(WILDLIFE/ANIMAL RESCUE) Eric Stewart’s ordinary bike ride turned into a life-saving opportunity when he came across a penguin in need along the coast of South Africa. The penguin was so tame that Stewart was able to scoop him up and deliver him to a seabird rescue.

The little bird was paralyzed from a possible head injury, which Stewart–a stroke survivor–understood all to well. With love in his heart, Stewart built a special walker to help his new friend learn how to waddle again.

Time has passed and the penguin is doing well except for one last detail–a name. Read on to see how you can help. — Global Animal

Photo Credit: Southern African Foundation for the Conservation of Coastal Birds (SANCCOB)
This little penguin slowly learned how to waddle on his own again thanks to this special walker built by rescuer Eric Stewart. Photo Credit: Southern African Foundation for the Conservation of Coastal Birds (SANCCOB)

The DoDo, Sarah V Schweig

When a paralyzed penguin was found on the beach on the Western Cape of South Africa last December, local resident Eric Stewart saw himself in the bird.

Photo Credit: Southern African Foundation for the Conservation of Coastal Birds (SANCCOB)
The penguin currently resides at SANCCOB, a seabird rescue center in Cape St. Francis, which will serve as his forever home. Photo Credit: Southern African Foundation for the Conservation of Coastal Birds (SANCCOB)

Stewart often rides his bike past the Southern African Foundation for the Conservation of Coastal Birds (SANCCOB), a seabird rescue center in Cape St. Francis, where the penguin found a forever home. (The bird’s injuries and sweet demeanor make it impossible for him to return to the wild.)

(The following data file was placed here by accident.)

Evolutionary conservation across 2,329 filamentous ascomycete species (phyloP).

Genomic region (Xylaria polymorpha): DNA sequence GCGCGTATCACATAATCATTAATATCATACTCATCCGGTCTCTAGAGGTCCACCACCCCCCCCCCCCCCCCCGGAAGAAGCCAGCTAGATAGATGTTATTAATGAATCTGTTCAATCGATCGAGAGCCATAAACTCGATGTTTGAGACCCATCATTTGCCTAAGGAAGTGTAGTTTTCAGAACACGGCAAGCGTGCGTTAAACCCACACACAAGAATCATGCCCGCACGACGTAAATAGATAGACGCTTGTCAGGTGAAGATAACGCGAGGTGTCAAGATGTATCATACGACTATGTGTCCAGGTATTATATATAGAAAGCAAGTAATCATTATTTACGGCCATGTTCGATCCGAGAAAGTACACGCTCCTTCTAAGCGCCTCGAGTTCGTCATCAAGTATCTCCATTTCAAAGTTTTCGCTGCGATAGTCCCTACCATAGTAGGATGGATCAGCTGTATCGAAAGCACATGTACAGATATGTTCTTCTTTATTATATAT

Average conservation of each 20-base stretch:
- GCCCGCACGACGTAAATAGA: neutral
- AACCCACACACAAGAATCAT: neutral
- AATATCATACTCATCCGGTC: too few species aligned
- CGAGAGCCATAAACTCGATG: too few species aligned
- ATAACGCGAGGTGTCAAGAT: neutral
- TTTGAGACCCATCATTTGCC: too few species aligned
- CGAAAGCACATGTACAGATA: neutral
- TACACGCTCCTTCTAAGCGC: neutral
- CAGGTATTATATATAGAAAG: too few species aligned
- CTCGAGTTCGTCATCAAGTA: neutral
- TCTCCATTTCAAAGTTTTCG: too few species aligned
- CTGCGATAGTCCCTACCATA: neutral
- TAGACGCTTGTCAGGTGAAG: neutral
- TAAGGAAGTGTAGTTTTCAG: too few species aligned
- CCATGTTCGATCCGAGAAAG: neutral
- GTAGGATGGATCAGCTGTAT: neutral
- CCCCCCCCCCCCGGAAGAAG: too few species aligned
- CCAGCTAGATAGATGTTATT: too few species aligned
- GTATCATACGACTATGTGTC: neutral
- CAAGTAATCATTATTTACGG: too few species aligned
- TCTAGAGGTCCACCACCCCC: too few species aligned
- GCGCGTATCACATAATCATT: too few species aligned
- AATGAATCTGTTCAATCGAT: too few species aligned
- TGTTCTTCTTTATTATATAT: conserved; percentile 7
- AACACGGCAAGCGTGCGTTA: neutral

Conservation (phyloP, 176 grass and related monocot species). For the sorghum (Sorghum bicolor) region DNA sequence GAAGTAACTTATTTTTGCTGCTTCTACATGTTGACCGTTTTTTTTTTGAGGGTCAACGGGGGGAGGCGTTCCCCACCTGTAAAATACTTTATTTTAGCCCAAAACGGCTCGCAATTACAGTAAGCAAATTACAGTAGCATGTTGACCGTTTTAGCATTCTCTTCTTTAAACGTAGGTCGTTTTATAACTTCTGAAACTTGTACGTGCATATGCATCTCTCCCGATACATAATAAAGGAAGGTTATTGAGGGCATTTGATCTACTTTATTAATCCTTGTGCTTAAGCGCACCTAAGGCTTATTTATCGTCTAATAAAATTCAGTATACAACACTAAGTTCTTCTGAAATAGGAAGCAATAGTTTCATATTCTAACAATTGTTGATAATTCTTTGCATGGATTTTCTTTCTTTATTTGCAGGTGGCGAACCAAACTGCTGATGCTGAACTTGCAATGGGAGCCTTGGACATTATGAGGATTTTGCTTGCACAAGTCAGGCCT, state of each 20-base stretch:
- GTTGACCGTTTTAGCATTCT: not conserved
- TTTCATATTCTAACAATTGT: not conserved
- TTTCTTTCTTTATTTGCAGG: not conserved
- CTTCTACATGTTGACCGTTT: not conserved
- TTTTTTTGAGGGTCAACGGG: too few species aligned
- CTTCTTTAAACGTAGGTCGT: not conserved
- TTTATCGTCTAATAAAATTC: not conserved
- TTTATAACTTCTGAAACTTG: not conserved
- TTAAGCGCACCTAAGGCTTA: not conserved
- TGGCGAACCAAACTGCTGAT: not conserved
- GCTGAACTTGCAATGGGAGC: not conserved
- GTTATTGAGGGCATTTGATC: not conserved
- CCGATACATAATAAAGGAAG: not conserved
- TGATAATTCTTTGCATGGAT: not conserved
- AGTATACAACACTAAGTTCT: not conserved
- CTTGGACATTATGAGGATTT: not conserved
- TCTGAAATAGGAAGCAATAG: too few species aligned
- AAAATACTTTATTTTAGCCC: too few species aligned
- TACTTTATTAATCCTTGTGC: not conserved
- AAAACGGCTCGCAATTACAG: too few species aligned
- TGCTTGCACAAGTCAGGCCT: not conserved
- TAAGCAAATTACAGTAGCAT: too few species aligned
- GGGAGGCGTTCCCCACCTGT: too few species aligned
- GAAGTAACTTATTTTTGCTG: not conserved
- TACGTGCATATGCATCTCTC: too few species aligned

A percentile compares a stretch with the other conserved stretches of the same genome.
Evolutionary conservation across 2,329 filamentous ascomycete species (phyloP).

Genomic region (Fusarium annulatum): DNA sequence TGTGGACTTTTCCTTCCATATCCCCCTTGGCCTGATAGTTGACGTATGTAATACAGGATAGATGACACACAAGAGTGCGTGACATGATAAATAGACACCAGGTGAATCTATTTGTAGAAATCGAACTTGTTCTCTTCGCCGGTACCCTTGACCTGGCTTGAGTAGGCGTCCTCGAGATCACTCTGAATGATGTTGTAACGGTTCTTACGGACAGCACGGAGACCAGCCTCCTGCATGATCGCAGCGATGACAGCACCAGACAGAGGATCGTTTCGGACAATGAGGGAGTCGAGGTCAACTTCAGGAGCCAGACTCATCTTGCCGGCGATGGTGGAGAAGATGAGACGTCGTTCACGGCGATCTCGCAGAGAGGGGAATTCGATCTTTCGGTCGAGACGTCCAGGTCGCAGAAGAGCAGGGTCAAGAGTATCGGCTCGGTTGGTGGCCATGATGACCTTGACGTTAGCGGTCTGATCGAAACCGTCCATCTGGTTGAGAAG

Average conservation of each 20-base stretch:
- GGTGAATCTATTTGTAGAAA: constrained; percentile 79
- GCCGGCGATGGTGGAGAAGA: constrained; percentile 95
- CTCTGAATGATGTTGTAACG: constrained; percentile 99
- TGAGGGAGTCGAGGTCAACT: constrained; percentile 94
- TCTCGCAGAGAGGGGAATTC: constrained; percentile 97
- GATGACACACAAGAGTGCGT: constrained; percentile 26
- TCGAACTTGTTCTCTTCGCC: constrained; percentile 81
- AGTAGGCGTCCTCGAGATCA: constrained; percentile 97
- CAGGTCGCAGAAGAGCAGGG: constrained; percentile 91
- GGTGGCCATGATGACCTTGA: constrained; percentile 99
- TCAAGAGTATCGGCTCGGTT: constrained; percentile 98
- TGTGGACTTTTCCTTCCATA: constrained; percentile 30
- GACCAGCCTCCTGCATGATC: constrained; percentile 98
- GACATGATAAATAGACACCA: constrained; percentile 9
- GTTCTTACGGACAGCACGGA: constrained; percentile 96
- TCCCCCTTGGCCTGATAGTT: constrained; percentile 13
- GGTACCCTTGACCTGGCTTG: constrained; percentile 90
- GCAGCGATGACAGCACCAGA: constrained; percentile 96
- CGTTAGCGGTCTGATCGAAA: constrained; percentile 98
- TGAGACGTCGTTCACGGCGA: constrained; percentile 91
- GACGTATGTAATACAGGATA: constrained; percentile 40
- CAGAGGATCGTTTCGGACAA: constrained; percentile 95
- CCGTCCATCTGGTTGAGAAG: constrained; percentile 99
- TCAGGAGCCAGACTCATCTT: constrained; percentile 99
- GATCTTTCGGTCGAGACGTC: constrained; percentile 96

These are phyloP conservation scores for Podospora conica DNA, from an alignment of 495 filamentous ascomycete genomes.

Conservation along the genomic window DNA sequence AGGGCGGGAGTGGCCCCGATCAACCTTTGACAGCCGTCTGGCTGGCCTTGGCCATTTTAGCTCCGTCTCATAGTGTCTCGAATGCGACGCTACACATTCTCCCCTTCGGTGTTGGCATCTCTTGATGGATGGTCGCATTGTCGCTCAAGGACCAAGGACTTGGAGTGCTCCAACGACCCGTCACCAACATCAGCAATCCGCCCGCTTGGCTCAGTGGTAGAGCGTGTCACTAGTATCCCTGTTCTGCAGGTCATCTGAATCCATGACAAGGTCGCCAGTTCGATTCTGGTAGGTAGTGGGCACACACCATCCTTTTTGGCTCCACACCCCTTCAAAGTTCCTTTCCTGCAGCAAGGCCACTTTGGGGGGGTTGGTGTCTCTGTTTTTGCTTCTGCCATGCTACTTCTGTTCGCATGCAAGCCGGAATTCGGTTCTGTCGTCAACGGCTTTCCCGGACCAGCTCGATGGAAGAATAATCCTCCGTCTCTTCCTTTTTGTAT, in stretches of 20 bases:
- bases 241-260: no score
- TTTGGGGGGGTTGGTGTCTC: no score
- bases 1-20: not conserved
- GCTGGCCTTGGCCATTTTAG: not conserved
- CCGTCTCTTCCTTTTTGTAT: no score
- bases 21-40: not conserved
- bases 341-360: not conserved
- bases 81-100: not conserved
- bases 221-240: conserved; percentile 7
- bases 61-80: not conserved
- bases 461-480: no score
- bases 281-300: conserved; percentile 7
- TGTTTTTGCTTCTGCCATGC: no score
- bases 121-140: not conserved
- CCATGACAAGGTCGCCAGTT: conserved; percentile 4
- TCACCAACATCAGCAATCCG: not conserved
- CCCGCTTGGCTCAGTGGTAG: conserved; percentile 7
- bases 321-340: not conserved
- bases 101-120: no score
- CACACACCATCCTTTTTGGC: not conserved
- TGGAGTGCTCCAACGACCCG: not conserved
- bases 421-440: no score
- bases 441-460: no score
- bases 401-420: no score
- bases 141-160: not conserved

“The bird was in a very tame state upon arrival here at the center,” Nada Manengela, marketing and fundraising coordinator for SANCCOB, told The Dodo.

No one knew why the penguin became paralyzed, Manengela said, but rescuers suspect that he sustained head trauma.

Stewart sympathized with the penguin’s plight because he knows how hard it is to come back from a head injury. Stewart had to learn how to walk again after a stroke a few years ago.

“I got tears in my eyes when I saw the penguin for the first time and I wanted to do something to help,” Stewart told News 24. Stewart decided that the penguin deserved a chance to walk again, so he built a tiny walker.

After a month in the walker, as well as swimming lessons three times a day, the little penguin amazingly learned how to waddle on his own again.

“He continues to live a very good quality of life in our home pen,” Manengela said.

With so many people believing in him, it’s no wonder he’s getting better.

Now all this penguin needs is a name. You can email name suggestions [email protected], and donate to help him here.

More The DoDo: https://www.thedodo.com/paralyzed-penguin-walker-south-africa-1970201296.html

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